When one thinks of kitchen renovations, the first tasks that come to mind concern the big-ticket items: Replacing the cabinets; re-doing the flooring; modernizing the lighting; buying new appliances and so on. One task that is less apparent, but that makes a huge difference in the overall effect of the finished product, is the backsplash. The backsplash is aptly named because it is the area behind the sink that is so often subject to splashing during dishwashing and other sink-related tasks. It is a vital part of every kitchen that cannot be overlooked.
There are several reasons that you may wish to replace your kitchen’s existing backsplash during a renovation. The most obvious reason is that your current backsplash may be dated, or may not work with the concept of the more modern kitchen you plan on creating. Your backsplash may also be compromised in some way, either through cracks in the tile or laminate, water damage behind those materials, or both. The first step to installing a new backsplash is removing the old one while incurring as little damage as possible to the surrounding environment.
Backsplash removal is a fairly straightforward task that can easily be executed without having to hire a contractor. The trick is to carefully evaluate the specific situation before beginning any work. First, identify the material from which your backsplash is made. The most common materials are tile and plastic laminate (Formica countertop material).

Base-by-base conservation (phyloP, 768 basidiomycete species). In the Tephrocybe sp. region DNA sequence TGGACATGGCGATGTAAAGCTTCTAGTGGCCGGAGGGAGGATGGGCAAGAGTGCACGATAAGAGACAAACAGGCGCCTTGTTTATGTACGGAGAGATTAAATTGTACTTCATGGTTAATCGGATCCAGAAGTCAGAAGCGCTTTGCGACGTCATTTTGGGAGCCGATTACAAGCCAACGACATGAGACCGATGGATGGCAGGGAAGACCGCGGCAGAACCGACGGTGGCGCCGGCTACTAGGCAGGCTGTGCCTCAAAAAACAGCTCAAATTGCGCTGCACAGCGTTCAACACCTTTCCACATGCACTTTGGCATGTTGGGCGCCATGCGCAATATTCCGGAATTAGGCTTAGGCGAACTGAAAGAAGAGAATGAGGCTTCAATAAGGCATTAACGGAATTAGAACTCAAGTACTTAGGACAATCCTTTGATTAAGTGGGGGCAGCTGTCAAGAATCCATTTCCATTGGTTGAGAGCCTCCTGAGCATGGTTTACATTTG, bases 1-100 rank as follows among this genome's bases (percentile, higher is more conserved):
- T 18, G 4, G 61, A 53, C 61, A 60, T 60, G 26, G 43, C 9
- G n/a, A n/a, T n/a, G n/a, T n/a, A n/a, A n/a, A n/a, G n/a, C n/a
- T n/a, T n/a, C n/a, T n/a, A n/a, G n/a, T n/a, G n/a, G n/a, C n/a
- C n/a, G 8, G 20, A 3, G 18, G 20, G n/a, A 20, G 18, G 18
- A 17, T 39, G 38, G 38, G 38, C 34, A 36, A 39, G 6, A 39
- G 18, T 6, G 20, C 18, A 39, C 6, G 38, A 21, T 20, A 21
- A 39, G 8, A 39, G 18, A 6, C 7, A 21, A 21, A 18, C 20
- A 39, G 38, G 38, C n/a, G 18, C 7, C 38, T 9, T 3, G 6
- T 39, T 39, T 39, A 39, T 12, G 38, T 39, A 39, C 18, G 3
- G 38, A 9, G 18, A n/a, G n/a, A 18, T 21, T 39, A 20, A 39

Removing a Tile Backsplash
It is important to note that during all stages of tile backsplash removal, protective eye gear should be worn. Some individuals make the mistake of immediately attempting to crack the tile. Fast-tracking to this step can result in unnecessary damage to the wall’s foundation, and to surrounding areas. In addition, if you hope to save any of the old tiles for future projects, you would be well advised to approach the task carefully and thoughtfully. First, be sure to cover all exposed surfaces surrounding the backsplash area. Begin by carefully removing the grout that surrounds each individual tile. This step may be accomplished with the help of a grout remover, either applied manually or used as a drill tip attachment. Once all exposed grout has been removed, the tiles should detach relatively easily, with some gentle leverage. Insert a putty knife behind the tile, with the help of a few gentle taps of a hammer. If this lever technique does not work, you may have to resort to gently tapping the middle of the tile to create several smaller pieces.
Removing a Laminate Backsplash
Begin by cutting any existing caulking that attaches the backsplash to the countertop. Also check to see whether or not the laminate has been attached to the counter’s lip with screws, since they would have to be removed before proceeding to the next step. Once all visible adhesives have been removed, proceed as you would with tiles, by gently inserting a flat putty knife behind the laminate sheet and prying it away from the foundation.
Even the most careful backsplash removal jobs will result in some degree of damage to the underlying wall, especially if it is made of drywall. Depending upon the degree of damage, you may be able to get away with simply patching uneven areas before installing your new backsplash.